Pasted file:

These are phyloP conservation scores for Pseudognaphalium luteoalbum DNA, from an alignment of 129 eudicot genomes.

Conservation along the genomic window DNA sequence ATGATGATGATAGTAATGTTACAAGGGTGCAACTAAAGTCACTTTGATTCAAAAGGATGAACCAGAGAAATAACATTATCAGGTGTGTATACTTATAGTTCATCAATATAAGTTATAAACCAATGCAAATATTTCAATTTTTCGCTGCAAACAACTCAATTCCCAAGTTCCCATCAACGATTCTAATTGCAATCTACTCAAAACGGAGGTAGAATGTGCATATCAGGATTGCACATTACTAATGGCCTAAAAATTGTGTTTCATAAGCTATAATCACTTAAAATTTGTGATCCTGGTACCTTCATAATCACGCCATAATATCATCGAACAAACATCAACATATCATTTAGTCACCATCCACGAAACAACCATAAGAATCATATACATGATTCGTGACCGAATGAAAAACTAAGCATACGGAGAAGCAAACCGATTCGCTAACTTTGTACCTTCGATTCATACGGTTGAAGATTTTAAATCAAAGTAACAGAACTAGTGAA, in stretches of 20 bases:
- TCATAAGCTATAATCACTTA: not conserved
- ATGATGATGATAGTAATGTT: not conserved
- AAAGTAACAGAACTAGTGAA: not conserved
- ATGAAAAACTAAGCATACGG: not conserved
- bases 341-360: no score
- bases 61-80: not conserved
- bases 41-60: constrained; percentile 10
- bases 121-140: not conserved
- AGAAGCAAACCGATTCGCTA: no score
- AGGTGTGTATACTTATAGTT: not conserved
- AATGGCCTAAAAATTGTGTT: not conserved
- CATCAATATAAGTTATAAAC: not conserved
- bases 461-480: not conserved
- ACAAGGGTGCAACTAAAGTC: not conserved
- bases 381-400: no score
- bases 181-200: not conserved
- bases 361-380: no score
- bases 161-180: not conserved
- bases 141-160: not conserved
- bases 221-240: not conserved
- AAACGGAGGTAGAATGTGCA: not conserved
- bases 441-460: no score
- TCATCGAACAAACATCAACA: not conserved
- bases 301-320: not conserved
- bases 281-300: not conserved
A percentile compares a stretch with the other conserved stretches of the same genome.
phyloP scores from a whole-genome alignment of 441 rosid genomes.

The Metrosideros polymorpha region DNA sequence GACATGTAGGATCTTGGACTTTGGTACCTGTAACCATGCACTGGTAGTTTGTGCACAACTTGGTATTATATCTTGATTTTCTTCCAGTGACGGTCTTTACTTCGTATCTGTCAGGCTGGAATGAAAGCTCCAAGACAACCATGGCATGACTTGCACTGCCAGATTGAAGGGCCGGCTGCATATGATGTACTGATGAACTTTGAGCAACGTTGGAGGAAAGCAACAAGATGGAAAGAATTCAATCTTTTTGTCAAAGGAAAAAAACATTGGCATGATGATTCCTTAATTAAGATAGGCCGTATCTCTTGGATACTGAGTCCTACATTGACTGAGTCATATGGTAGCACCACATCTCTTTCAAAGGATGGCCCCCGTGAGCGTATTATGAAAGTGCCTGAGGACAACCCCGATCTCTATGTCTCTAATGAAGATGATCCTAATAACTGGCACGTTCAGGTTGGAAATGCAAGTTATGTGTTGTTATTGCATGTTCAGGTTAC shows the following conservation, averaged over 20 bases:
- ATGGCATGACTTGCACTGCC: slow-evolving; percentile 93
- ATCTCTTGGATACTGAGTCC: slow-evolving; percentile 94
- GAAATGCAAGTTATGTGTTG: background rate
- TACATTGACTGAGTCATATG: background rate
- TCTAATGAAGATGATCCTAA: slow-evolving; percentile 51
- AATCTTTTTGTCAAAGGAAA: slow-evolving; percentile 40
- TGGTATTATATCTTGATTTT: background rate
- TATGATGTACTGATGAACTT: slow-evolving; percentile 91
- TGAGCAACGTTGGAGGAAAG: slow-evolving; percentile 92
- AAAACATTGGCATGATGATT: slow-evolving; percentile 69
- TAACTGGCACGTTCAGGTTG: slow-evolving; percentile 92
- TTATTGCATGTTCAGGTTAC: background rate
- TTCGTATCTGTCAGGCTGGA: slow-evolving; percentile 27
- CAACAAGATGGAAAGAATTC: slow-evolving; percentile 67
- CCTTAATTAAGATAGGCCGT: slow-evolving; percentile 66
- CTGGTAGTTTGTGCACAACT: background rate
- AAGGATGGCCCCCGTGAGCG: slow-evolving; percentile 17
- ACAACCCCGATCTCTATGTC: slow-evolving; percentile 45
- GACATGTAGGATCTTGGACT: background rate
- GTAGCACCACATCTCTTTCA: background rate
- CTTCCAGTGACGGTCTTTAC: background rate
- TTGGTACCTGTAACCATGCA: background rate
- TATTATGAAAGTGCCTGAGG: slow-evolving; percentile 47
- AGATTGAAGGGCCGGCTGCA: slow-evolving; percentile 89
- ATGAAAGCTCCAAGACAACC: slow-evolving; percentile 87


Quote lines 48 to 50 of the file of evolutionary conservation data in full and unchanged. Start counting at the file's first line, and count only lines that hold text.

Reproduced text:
- ACAACCCCGATCTCTATGTC: slow-evolving; percentile 45
- GACATGTAGGATCTTGGACT: background rate
- GTAGCACCACATCTCTTTCA: background rate